Where this all comes together and really starts getting interesting to me is the inclusion of the Social Ads platform:
Facebook’s ad system serves Social Ads that combine social actions from your friends – such as a purchase of a product or review of a restaurant – with an advertiser’s message. This enables advertisers to deliver more tailored and relevant ads to Facebook users that now include information from their friends so they can make more informed decisions. No personally identifiable information is shared with an advertiser in creating a Social Ad.
More on that in a second… but how do we measure all of this “social graph” goodness?
Facebook gives marketers valuable metrics about their presence and promotion on Facebook. Facebook Insights gives access to data on activity, fan demographics, ad performance and trends that better equip marketers to improve custom content on Facebook and adjust ad targeting. Facebook Insights is a free service for all Facebook Pages and Social Ads.
So, this is a tripartite announcement of business engagement on actual Facebook pages, an ad serving platform and finally a way to track those interactions and ads.
Jeremiah Owyang has dubbed this the “Rise of the Fansumer,” which is a nice title to summarize the possibilities here for marketers of all stripes.
Going beyond just profile matching of advertisements, Facebook allows consumers to self-identify with brands and becoming fans. In turn, brands can use these “Fan-Sumers” as endorsers to their own trusted networks, resulting in trusted word-of-mouth. Brands can also self-manage their own campaigns, and there’s some unique opportunities for eCommerce widgets or applications to be part of this formula.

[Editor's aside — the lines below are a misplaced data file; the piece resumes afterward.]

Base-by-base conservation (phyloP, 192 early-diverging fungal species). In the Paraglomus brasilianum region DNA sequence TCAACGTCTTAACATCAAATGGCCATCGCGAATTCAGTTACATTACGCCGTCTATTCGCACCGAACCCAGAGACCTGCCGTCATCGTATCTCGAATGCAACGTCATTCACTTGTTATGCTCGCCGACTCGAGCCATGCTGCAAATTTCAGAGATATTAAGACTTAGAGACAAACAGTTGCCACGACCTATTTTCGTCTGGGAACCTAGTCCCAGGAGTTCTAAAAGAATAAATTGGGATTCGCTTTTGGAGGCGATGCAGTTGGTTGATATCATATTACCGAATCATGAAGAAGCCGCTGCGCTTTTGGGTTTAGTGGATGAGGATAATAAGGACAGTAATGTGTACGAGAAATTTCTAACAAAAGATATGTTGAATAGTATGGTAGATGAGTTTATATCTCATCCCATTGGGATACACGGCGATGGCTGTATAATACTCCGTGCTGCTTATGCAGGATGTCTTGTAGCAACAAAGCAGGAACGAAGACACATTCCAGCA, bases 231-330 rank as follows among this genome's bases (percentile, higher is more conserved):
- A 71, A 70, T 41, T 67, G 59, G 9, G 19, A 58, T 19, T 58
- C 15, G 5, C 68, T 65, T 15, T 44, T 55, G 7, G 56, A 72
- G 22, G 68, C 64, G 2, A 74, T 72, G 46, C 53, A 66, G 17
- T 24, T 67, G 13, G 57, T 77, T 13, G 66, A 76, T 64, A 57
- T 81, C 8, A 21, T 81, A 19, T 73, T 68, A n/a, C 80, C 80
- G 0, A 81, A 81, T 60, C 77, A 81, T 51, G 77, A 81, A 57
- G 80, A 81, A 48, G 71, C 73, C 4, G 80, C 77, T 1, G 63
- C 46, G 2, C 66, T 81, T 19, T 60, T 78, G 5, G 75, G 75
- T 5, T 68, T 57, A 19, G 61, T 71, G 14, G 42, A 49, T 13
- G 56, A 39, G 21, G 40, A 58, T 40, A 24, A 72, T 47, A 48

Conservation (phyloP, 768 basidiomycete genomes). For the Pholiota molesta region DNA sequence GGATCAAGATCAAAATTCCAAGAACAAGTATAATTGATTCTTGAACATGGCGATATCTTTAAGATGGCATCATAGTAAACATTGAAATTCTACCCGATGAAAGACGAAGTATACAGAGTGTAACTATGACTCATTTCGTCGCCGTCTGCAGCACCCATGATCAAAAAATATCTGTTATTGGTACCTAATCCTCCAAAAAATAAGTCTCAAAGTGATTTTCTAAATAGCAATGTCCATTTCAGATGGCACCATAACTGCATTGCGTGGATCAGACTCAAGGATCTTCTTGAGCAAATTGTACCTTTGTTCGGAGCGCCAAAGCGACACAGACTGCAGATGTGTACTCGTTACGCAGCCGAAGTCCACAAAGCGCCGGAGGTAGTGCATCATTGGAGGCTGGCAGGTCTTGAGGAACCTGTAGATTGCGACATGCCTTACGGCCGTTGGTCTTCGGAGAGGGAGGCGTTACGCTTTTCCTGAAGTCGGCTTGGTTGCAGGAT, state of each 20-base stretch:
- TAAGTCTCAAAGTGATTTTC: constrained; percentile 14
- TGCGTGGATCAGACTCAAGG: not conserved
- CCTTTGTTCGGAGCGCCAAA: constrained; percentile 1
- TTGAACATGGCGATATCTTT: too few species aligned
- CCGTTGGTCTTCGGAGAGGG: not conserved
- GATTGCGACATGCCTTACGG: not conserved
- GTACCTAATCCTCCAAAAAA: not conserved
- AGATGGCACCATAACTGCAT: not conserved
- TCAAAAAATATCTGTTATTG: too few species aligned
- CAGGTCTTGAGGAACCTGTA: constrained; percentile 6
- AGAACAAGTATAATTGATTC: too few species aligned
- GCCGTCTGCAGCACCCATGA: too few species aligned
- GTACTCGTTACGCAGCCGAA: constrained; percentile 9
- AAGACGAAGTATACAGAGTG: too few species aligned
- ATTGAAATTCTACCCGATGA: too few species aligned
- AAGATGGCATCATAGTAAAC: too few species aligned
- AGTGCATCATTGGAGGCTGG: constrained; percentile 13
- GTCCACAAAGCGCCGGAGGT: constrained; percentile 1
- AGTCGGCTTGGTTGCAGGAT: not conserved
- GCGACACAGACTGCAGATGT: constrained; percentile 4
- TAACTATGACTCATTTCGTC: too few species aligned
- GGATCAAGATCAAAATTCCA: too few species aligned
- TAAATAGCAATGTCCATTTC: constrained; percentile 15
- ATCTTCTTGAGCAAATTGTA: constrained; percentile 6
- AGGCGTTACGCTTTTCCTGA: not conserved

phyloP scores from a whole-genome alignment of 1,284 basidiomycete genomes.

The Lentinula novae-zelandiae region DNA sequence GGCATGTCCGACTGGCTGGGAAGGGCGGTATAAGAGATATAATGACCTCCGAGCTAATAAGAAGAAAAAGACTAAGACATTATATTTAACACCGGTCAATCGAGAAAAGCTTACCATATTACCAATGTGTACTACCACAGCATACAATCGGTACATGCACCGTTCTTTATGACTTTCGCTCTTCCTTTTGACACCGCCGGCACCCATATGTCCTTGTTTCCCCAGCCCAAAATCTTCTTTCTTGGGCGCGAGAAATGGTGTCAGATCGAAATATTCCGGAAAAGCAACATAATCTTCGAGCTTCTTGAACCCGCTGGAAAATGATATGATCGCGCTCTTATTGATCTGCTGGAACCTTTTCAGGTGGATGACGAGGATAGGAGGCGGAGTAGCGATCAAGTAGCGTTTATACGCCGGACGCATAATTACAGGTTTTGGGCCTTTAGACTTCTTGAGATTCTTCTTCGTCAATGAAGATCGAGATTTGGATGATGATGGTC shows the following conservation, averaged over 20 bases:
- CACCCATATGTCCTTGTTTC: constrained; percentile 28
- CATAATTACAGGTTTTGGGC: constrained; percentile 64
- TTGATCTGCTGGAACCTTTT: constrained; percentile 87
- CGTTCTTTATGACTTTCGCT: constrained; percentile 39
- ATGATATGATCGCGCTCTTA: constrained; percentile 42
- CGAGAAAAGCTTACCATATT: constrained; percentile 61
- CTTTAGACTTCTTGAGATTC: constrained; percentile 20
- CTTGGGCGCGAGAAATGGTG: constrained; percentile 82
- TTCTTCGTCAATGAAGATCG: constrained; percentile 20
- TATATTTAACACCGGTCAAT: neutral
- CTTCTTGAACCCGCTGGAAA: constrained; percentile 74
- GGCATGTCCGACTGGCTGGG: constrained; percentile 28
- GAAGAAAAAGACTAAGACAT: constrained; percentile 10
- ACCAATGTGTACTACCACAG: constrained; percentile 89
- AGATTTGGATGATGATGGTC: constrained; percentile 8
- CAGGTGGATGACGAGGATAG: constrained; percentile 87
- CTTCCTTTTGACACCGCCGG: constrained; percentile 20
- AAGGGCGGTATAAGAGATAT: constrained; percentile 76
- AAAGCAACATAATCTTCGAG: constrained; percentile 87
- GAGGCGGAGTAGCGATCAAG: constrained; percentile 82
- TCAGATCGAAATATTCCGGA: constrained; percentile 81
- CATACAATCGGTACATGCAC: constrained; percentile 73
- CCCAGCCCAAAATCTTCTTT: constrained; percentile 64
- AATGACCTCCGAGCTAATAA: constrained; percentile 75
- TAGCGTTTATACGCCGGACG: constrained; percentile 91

Jeremiah calls this a win for Facebook because it will limit the amount of non-targeted ads a user sees and enhance the concept of trusted marketing among a usage population that is not given to clicking on simple display banner ads with no relevancy or context.
Back in January of 2007, (the sadly short-lived) Evil Marketer blog predicted all of this with a post about influencer networks and twist that would have sealed a win for Facebook:
And one final commonality — the influencer and his or her recommendations, despite being the most powerful marketing force on the planet, have been almost entirely hidden from a marketer’s view or measurement.
No, we can’t listen in to your private conversations and track a friend’s recommendation of a new movie to the actual ticket sale — yet. But most online word of mouth type marketing and all affiliate marketing (much of which is based, in some part, on an influencer recommending a product) can now be tracked, and as soon as mobile marketing takes the next step and starts letting you refer products and services and movie tickets to your friends via a trackable coupon or other incentive, then we will be watching over your shoulder, dear consumer.